4. Lastly, regarding "rubbing in" the "set-apartness"--agreed. But a follower of Jesus still must separate from the world, to a Biblical degree (I know there is a lot of debate there). A prideful separation that looks down on others is obviously not godly and, I believe, angers the Lord (Ps 138:6, Prov 6:17).

I know this is turning into a novel, so I'll shut it down. Thanks, David, for all of your incredibly gracious and thought-provoking comments yesterday. I appreciate the way that you lovingly disagree with others.

Also, give Molly's wonderful comments a look.


jaygee said...

I agree with point #2, which is similar to the summary of my post in response to Amy. We make lame movies, write lame books, and sing lame songs. True, for the most part, or at least the most visible part that the culture sees. Making masterpieces won't change anything either, 'cause the world has no interest in us and our message, however packaged. Cheers.

Kristen said...

Thanks for your input, John.

I've enjoyed reading your blog, btw.

For the record, I don't think ALL Christian music is lame...I listen to a lot of it. Just not the CCM/radio stuff. Anyone heard of www.grassrootsmusic.com?

Coffee and a Muffin said...

Very thought-provoking stuff, Kristen. I used to embrace the Christian culture, but I've been questioning everything lately and have found most of it lacking. So much of it is just fluff. Give me meat, I say! Make me think! And I think unbelievers would rather have the hard teachings being lived out in our lives than to just hear about it from us while we live carnally and hypocritically before them, KWIM? We've GOT to walk the walk. Love to ya!

Kristen said...

Kim, your attitude is so awesome. I am really excited to see what God is going to (continue) to do in your life. You are blessing me every day with your encouragement and with your tales of God's newest endeavor in your life!

And you're right about the need for absolute authenticity and integrity in our walk...it's the only way anyone's going to be interested enough to listen to what we have to say. It's got to be the testimony of a changed life, moving from glory to glory.

David said...

Kim, thanks for the dialogue. I admit I cringed as I was saying some of what I said on Amy's site, because I know it all sounds good in theory, but there's the whole question of how to really truly live among and love the broken while maintaining absolute integrity and without compromising the difficult truth. Because the other half of “visiting the orphans and the widows” is “remaining spotless before the world.” I know I downplayed that in all the stuff I was writing, but I don’t think it is unimportant, I was just trying to emphasize the importance of visiting them. When we love Jesus like Amy’s calling us to, then we’ll remain spotless before the world—even when we’re among it.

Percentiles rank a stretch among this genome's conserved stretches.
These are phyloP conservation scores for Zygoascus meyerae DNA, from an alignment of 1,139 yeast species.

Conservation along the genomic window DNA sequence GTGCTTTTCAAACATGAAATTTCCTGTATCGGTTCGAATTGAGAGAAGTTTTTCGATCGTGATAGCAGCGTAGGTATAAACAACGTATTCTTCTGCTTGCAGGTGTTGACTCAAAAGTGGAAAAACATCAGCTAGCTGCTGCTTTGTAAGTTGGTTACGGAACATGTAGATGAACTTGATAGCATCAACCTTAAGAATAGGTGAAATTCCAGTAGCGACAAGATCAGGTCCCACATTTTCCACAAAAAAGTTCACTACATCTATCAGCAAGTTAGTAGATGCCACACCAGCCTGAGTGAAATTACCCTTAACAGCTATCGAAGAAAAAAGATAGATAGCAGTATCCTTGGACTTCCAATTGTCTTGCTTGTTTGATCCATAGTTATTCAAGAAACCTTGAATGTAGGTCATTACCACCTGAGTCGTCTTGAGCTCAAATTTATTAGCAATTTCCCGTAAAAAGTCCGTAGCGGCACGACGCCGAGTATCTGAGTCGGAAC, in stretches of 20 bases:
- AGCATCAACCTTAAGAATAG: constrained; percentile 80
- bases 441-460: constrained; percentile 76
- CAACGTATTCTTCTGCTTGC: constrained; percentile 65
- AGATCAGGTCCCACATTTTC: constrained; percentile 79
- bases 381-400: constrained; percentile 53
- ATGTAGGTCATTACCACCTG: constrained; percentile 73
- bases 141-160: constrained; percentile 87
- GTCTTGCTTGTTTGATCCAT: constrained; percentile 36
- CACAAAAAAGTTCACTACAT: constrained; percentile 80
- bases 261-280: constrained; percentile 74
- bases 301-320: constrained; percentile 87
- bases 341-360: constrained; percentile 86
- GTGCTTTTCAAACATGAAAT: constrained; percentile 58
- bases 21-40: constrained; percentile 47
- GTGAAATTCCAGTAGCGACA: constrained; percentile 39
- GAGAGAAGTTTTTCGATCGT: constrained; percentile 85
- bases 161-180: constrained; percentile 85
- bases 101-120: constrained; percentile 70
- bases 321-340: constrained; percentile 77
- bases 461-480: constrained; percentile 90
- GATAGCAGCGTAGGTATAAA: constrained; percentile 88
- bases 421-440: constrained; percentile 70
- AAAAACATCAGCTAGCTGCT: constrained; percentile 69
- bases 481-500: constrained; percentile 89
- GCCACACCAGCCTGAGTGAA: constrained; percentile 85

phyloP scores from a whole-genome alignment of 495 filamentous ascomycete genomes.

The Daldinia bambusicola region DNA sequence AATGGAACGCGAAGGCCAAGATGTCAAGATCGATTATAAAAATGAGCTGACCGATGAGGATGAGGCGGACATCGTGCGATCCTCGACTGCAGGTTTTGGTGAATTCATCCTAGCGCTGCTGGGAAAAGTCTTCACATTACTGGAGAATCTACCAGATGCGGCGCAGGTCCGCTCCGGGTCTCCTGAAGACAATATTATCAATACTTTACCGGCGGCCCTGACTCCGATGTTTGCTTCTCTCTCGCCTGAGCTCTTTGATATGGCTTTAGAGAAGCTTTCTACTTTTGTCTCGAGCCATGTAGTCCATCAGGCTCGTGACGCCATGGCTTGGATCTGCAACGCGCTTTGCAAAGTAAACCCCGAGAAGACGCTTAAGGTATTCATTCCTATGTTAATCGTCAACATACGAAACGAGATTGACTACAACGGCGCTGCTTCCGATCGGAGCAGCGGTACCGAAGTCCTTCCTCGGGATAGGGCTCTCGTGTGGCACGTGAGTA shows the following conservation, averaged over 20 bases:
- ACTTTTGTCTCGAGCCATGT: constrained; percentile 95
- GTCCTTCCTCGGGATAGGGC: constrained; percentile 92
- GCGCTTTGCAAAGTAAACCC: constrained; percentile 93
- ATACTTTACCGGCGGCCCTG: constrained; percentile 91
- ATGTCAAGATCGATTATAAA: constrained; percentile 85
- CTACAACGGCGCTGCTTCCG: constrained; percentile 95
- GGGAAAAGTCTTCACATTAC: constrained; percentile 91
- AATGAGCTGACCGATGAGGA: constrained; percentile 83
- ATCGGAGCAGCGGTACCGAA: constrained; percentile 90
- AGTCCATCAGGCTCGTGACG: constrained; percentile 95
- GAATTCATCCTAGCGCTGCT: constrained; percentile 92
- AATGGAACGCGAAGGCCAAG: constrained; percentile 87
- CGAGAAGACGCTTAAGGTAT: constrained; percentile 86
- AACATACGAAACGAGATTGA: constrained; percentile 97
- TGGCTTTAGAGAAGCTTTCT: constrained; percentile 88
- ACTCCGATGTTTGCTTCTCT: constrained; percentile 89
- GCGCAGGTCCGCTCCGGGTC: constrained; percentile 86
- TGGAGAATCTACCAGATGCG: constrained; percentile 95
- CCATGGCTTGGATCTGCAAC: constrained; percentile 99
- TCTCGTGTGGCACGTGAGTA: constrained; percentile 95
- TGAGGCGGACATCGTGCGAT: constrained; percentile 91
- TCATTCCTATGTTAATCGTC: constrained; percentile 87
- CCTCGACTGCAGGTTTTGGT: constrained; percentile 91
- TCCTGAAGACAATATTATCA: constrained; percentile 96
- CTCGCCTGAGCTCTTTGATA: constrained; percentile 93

I think you've hit on the one and only thing that matters about this whole thing, which is being surrendered to the leading of the Holy Spirit. Because sometimes He wants to give a kind word and sometimes they need a harsh rebuke and sometimes they don't need any words at all, just yet. There's nothing we can DO to win someone to the Lord. That's His expertise.
And you’re also right about Jesus Walks, etc. Pop encounters with Christianity have all been weak attempts at the good news, at best. Even The Passion left a lot to be desired; some have even questioned the depths of its artistry. But there is still a lot of excellent art coming from Christians these days. It’s just not really pointed at the world, and the world doesn’t care to hear it. Shane & Shane, Derek Webb, Sara Groves—they’re making God-glorifying, excellent music. And then there is the rare act like Waterdeep and 100 Portraits that actually is engaging the unbeliever with truth—most of Waterdeep’s early stuff is 100% the Gospel. Nothing easy, nothing cute. It was all grassroots, local level stuff. And maybe that’s how it should be.
Here’s an important thing I didn’t consider yesterday: back when Bach was writing his music at the commission of the church, the Church was society. It didn’t mean everyone really followed God like they meant it, but everyone was in contact with the Church and what it endorsed. So everyone heard Bach’s music, and it was what was popular. Now, the Church is a marginalized sector of society. And so is its art.
We might look back at discussions like these in a hundred years and say, “What do they mean, ‘Where’s the excellent art?’ It was all over the place!” It just wasn’t played on MTv. Why didn’t Waterdeep make it big on the secular radio? Because the world hates the light, I guess. But those hippies in the audience liked it, and that’s what matters.

Kristen said...

I hear you, David. I really appreciate the way you express your thoughts! (I know, I said that before. Sue me.)

I agree re: the Holy Spirit--and I think Christians sometimes agonize over this 'art/culture' topic needlessly. If we a) read the Bible, b) do what it says and c) listen for the Holy Spirit, testing everything by the Word, we will not be led astray. Instead, we cluck around in the flesh like chickens: "What should I do? Is art ok? Is music ok?" The answers are there for us, and God will lead us in the way HE wants us to go if we will but listen.

Hey, we like Waterdeep too! I was first introduced to them through the album they did with 100 Portraits (whom we also like).

I have seen truly incredible Christian painters, writers, and musicians. I've known many of them personally--I'm no connaisseur, but I found their art astounding. But you're right, they're marginalized. But maybe the art is better that way? Perhaps the marginalization refines them in a way they wouldn't be if they were mainstream? :)